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The $3-Trillion War
Posted on Apr 16, 2008
By James Harris
Harris: I actually do mean to harp on this because I agree with you that it is important to respect the veterans. After all, they are doing a service that we’ve asked them to. Can you share with us some of the stories, some of the accounts from veterans returned from Iraq, veterans who had trouble accessing their benefits?
Bilmes: We had, during the course of our research—and we had written two papers previously, one specifically on veterans—we had hundreds of veterans and current military servicemen write to us with their concerns. But I think a typical story is a story of a 19-year-old soldier. His name is Patrick. He’s from Texas. His aunt wrote to us because Patrick had been seriously wounded in Iraq. He had been in four hospitals, he had been, miraculously, after nine months, in Walter Reed and so forth, he had recovered. He had been visited by President Bush in the hospital. He received a Purple Heart, and so forth. But when he got back to Sugar Land, Texas, he was, for 18 months, unable to receive a single penny in disability compensation or any money that would have enabled him to take some online training courses and other training that he wanted. So, he couldn’t do his previous job as a mechanic again because he couldn’t stand up, but he wanted to try and acquire some training in another field. And it was only after his aunt contacted us and we looked into this story and we contacted Newsweek magazine, that decided to put him on the cover, or threatened to put him on the cover, that all of a sudden, remarkably, all of his benefits were paid retroactively for 18 months, from the veterans organizations.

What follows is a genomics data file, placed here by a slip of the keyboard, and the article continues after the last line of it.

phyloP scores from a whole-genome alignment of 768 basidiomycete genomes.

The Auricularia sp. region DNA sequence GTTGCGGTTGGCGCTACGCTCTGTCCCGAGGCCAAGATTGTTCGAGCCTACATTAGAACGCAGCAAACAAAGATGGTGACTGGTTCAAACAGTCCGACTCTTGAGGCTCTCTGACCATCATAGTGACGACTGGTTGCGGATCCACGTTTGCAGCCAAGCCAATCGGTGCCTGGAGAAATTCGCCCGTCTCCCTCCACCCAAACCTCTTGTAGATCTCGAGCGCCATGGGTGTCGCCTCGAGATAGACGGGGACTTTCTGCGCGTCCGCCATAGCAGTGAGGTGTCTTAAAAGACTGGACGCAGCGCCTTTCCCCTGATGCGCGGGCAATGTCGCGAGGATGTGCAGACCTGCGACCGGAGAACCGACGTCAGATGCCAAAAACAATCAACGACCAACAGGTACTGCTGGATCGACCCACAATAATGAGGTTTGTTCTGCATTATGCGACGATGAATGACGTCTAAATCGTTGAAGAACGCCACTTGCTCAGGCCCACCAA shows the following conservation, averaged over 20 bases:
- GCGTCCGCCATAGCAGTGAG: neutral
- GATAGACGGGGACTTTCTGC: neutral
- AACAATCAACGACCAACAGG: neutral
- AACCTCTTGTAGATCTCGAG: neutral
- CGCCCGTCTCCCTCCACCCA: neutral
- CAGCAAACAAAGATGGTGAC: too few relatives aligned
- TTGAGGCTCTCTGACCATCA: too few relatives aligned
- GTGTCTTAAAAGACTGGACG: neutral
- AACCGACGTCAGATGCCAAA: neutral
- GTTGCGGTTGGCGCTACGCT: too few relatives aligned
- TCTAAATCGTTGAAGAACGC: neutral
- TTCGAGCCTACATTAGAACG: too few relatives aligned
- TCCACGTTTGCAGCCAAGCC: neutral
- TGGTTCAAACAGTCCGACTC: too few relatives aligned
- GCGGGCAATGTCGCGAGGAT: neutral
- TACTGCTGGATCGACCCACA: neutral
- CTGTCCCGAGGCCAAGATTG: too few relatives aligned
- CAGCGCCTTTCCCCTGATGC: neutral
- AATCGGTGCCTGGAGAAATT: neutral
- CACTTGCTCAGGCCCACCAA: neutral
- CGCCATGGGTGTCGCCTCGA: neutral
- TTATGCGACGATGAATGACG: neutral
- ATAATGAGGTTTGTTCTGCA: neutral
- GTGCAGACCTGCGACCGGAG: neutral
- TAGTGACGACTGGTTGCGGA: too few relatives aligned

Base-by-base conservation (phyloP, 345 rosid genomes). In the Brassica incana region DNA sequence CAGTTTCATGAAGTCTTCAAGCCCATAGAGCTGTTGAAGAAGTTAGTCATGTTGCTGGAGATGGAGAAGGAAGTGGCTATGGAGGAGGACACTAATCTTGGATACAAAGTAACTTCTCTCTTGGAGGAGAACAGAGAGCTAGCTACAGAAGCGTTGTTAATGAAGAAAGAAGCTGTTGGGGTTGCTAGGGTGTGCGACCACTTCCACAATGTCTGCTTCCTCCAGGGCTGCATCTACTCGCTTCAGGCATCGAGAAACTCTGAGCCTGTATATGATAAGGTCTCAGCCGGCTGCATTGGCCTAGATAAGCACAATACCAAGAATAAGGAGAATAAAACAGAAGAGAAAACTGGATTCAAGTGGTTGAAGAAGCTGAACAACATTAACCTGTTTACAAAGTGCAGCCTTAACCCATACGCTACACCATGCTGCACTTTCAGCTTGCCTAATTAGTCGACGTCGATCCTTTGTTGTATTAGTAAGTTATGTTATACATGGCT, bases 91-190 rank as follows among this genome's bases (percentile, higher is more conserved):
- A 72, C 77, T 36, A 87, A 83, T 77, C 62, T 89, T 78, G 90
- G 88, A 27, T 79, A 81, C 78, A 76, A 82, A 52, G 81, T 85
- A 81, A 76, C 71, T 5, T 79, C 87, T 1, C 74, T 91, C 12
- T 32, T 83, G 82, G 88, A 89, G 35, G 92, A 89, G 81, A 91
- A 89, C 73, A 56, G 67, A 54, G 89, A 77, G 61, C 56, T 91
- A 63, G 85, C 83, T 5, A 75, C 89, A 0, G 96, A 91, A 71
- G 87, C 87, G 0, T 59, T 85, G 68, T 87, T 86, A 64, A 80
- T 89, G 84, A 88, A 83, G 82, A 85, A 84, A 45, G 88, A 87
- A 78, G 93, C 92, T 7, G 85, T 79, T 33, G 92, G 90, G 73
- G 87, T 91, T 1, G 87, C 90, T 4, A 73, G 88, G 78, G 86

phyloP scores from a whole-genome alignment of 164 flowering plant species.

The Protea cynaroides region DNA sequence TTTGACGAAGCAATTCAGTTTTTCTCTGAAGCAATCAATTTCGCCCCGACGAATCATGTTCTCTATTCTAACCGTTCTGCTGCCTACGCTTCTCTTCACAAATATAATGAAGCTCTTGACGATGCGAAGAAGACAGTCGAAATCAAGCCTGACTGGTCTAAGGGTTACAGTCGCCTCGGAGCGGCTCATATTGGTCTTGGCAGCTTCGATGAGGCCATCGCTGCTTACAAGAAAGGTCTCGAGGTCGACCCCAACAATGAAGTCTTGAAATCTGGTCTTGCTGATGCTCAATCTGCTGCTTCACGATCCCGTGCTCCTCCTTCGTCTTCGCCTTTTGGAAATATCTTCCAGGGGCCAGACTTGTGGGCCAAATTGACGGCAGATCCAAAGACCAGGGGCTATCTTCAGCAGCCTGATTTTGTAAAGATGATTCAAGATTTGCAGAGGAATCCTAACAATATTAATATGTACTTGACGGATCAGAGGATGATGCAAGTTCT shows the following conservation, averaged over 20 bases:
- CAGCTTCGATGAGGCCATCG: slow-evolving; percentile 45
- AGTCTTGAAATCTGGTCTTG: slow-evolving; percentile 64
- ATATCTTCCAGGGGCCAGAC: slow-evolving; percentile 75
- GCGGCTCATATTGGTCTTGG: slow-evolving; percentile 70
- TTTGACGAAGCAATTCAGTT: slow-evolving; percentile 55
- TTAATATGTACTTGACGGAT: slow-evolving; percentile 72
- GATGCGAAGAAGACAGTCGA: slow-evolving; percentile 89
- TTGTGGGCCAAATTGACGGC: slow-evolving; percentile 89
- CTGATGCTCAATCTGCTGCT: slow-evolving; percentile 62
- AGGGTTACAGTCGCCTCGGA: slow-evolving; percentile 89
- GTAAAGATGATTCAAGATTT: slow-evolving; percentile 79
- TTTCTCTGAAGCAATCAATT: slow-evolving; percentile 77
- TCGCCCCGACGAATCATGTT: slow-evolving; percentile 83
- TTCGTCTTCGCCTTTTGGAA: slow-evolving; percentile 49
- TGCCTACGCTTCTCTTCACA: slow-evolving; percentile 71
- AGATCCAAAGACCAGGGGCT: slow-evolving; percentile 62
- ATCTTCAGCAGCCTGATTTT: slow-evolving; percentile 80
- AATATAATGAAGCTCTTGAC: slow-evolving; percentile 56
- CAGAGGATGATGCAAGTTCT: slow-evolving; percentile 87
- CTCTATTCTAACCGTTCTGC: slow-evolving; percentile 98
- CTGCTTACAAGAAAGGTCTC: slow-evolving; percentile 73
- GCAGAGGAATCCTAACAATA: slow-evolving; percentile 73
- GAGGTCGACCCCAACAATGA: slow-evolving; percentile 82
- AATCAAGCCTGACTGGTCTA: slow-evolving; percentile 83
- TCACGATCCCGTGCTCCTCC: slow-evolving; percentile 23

Bilmes: But, I mean, there are hundreds of stories. We tell some of them in the book. But the fundamental issue is that the system for transitioning troops from the military to veteran status is not working. There is no seamless transition. And what we should be doing is we should be automatically providing disability benefits to our returning veterans who are wounded. Instead, when they come back, even if they are in a wheelchair, we are forcing them to prepare the equivalent of a graduate school application with dozens of different forms and pieces of paperwork that they have to fill in correctly before they can even begin the process of securing disability benefits. And on the medical side there are fantastic doctors and very dedicated nurses in many veterans hospitals and facilities, but there simply is not enough of them, and particularly if it’s a nationwide network, there are many veterans who are coming back, particularly needing mental health care, who simply do not have access to these facilities.
Harris: And you mentioned, minutes ago, that we will spend hundreds of billions of dollars over the course of the next 20 years alone on these types of care initiatives, helping veterans who’ve returned. Do you get the sense that a majority of the soldiers that return will be treated properly or do you get the sense that they will be stiffed?
Bilmes: Well, you know, that’s a good question. I think that there are many excellent advocates in the veterans service organizations who are working very, very hard on behalf of veterans. I think there is a bipartisan desire to do right by our veterans. On the other hand, when you look at some of the stories that have surfaced, it is hard not to feel depressed. We discovered, for example, that veterans who are enlisting and taking signing bonuses, if they are wounded, have been asked to repay their signing bonuses because they didn’t serve out their contract. We have found—and the GAO has chronicled hundreds of veterans who are being chased and hounded for small amounts of money that they allegedly owe the government, in most cases related to pieces of equipment that they lost because they were wounded or their vehicle exploded. So some of these stories are deeply disturbing, but I do believe this is an area where the American public feels very strongly that they want to fix the problem. And I just hope that we can change the mentality, change the culture of the Veterans Affairs Department to one which basically, instead of trying to sort of pre-audit every veteran before we give them the benefit, we should give them the benefit when they come home, and then we can audit a subset of them later, which is what the IRS does. We don’t all have our taxes audited, but we audit all of the veterans.
Harris: You and Joseph Stiglitz have done this remarkable evaluation of the way that money is being spent over there. Due respect, neither of you is in a position to change the policy on this. Do you get the sense that the policy that governs spending during times of war will actually be changed? What’s your gut tell you?
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